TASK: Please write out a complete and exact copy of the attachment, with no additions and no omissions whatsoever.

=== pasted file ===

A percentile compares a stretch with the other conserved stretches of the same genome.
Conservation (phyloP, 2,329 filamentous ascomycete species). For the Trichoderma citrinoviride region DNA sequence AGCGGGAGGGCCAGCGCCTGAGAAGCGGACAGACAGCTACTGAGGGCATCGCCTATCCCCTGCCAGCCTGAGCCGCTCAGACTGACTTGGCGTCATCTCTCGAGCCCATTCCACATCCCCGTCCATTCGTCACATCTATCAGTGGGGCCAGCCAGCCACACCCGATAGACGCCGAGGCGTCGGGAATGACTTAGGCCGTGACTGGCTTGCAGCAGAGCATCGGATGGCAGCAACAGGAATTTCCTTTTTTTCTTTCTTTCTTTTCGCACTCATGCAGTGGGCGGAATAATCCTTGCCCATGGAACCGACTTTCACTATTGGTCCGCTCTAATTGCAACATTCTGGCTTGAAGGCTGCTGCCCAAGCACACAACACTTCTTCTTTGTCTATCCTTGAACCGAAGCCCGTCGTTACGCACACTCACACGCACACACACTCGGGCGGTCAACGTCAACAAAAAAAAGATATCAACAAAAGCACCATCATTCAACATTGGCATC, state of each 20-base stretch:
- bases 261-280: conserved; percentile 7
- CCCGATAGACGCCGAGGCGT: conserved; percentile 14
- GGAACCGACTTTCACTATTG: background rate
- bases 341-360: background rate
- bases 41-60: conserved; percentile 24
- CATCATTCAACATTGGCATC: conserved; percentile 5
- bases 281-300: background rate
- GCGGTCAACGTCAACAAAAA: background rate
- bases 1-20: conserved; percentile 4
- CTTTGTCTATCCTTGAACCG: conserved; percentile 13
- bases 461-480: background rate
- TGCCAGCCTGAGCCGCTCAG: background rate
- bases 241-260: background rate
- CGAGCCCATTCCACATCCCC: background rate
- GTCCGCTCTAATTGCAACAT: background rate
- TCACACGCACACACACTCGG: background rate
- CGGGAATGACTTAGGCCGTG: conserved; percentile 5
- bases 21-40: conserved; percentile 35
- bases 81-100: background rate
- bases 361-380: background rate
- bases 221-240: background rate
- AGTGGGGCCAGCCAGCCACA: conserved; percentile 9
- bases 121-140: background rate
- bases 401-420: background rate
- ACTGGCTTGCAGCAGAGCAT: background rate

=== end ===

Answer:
A percentile compares a stretch with the other conserved stretches of the same genome.
Conservation (phyloP, 2,329 filamentous ascomycete species). For the Trichoderma citrinoviride region DNA sequence AGCGGGAGGGCCAGCGCCTGAGAAGCGGACAGACAGCTACTGAGGGCATCGCCTATCCCCTGCCAGCCTGAGCCGCTCAGACTGACTTGGCGTCATCTCTCGAGCCCATTCCACATCCCCGTCCATTCGTCACATCTATCAGTGGGGCCAGCCAGCCACACCCGATAGACGCCGAGGCGTCGGGAATGACTTAGGCCGTGACTGGCTTGCAGCAGAGCATCGGATGGCAGCAACAGGAATTTCCTTTTTTTCTTTCTTTCTTTTCGCACTCATGCAGTGGGCGGAATAATCCTTGCCCATGGAACCGACTTTCACTATTGGTCCGCTCTAATTGCAACATTCTGGCTTGAAGGCTGCTGCCCAAGCACACAACACTTCTTCTTTGTCTATCCTTGAACCGAAGCCCGTCGTTACGCACACTCACACGCACACACACTCGGGCGGTCAACGTCAACAAAAAAAAGATATCAACAAAAGCACCATCATTCAACATTGGCATC, state of each 20-base stretch:
- bases 261-280: conserved; percentile 7
- CCCGATAGACGCCGAGGCGT: conserved; percentile 14
- GGAACCGACTTTCACTATTG: background rate
- bases 341-360: background rate
- bases 41-60: conserved; percentile 24
- CATCATTCAACATTGGCATC: conserved; percentile 5
- bases 281-300: background rate
- GCGGTCAACGTCAACAAAAA: background rate
- bases 1-20: conserved; percentile 4
- CTTTGTCTATCCTTGAACCG: conserved; percentile 13
- bases 461-480: background rate
- TGCCAGCCTGAGCCGCTCAG: background rate
- bases 241-260: background rate
- CGAGCCCATTCCACATCCCC: background rate
- GTCCGCTCTAATTGCAACAT: background rate
- TCACACGCACACACACTCGG: background rate
- CGGGAATGACTTAGGCCGTG: conserved; percentile 5
- bases 21-40: conserved; percentile 35
- bases 81-100: background rate
- bases 361-380: background rate
- bases 221-240: background rate
- AGTGGGGCCAGCCAGCCACA: conserved; percentile 9
- bases 121-140: background rate
- bases 401-420: background rate
- ACTGGCTTGCAGCAGAGCAT: background rate